Return to Transcripts main page
Clinton to Deliver Speech on Terror, Trump; Belgium Manhunt Continues for Terror Cells Considered "Dangerous"; Clinton Speech on Counter-terrorism. Aired 2:30-3p ET
Aired March 23, 2016 - 14:30 ET
THIS IS A RUSH TRANSCRIPT. THIS COPY MAY NOT BE IN ITS FINAL FORM AND MAY BE UPDATED.
[14:30:00] BRIANNA KEILAR, CNN SENIOR POLITICAL CORRESPONDENT: In part, she is expected to talk about how these attacks in Brussels are a reminder that these terrorist the U.S. is up against are an adversary that knows no borders and that we're constantly adapting.
And we're expecting her to sake sharp aim at Ted Cruz and specifically Donald Trump. We heard a preview, a little bit last night in Seattle when Hillary Clinton talked about this border wall that he is proposing. She painted it as overly simplistic, something that isn't going to keep up with the Internet, isn't going to keep up with the times. She's also expected to take aim at Donald Trump's recent comments with NATO. She is expected to say this is a time to realign European alliances, not to pull away from that. We expect her to invoke the memory of 9/11 in that, that these were European nations that stood by the U.S. in difficult times and we need to do that as well. We do think she will call on European allies to step up their game when it comes to coordinating and to information sharing.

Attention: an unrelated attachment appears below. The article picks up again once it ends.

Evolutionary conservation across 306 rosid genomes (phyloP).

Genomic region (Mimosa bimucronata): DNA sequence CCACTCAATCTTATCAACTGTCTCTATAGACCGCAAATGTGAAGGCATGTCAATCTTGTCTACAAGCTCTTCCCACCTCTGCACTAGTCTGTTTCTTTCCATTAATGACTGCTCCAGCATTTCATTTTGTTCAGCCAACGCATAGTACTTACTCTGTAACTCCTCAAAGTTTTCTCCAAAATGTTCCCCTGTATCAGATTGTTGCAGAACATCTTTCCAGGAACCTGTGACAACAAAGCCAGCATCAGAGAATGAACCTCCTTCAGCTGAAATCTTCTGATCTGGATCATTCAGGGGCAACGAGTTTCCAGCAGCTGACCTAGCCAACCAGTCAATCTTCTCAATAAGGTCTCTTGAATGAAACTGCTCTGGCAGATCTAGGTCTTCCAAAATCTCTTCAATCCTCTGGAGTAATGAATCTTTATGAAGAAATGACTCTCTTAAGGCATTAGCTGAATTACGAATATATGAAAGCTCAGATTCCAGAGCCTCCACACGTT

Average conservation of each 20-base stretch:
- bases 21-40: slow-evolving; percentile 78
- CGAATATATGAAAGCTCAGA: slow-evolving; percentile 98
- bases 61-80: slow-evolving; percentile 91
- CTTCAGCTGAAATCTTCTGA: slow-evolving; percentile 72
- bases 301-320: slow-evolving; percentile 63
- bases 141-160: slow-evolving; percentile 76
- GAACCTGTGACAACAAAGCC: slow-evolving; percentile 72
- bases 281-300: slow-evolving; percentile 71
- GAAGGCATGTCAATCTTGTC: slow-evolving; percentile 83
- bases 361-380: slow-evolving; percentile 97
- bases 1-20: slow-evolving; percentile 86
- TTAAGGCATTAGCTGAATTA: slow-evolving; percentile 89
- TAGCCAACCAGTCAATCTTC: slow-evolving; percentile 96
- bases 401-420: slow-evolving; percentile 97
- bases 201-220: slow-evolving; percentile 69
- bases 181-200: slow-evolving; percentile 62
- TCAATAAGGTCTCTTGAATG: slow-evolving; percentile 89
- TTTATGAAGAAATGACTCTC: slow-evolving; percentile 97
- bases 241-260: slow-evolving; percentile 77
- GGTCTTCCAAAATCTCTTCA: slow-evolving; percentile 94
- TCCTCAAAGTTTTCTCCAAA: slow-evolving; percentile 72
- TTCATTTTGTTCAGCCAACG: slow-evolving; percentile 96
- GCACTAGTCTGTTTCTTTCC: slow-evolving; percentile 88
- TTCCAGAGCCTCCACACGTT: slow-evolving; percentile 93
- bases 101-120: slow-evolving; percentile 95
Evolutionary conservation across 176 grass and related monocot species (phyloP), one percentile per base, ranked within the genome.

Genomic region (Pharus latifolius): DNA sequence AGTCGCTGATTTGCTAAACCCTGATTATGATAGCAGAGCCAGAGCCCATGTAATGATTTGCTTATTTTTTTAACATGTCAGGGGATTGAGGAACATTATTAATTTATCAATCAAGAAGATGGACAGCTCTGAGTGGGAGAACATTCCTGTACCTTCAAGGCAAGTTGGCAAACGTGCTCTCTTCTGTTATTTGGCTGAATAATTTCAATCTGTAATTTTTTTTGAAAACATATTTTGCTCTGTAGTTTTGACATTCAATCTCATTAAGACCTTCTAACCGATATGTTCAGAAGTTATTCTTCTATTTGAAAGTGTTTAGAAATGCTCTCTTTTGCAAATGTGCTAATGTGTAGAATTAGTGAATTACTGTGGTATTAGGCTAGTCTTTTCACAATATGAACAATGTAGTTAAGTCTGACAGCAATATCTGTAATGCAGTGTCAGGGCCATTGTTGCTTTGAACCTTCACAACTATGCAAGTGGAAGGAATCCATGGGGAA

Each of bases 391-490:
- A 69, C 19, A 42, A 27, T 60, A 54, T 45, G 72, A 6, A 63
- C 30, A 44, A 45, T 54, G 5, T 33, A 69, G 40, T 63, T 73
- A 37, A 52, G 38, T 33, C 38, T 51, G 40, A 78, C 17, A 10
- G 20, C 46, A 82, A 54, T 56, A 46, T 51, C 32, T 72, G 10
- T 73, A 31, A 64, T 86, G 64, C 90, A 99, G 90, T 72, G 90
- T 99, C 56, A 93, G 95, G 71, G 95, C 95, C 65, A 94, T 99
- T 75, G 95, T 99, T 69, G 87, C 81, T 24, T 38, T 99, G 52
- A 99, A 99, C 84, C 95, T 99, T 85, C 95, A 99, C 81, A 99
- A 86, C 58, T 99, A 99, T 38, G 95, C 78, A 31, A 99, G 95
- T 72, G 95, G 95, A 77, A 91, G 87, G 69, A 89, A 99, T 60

We have also learned she is also going to take aim at Donald Trump over what he has proposed, about keeping waterboarding in the repertoire for the president when it comes to enhanced uses that are no longer allowed. She is expected to say it's important to rely on what works not on rhetorical bluster that certainly runs -- as she is expected to put it, runs counter to American values.
BROOKE BALDWIN, CNN ANCHOR: Brianna Keilar, with the rundown of what we expect to hear from the secretary of state, the current Democratic front-runner in the presidential race.
As soon as we see Hillary Clinton, we'll take it live.
Before we do, Juliette Kayyem is with me. And I have Kevin Berry, Art Roderick.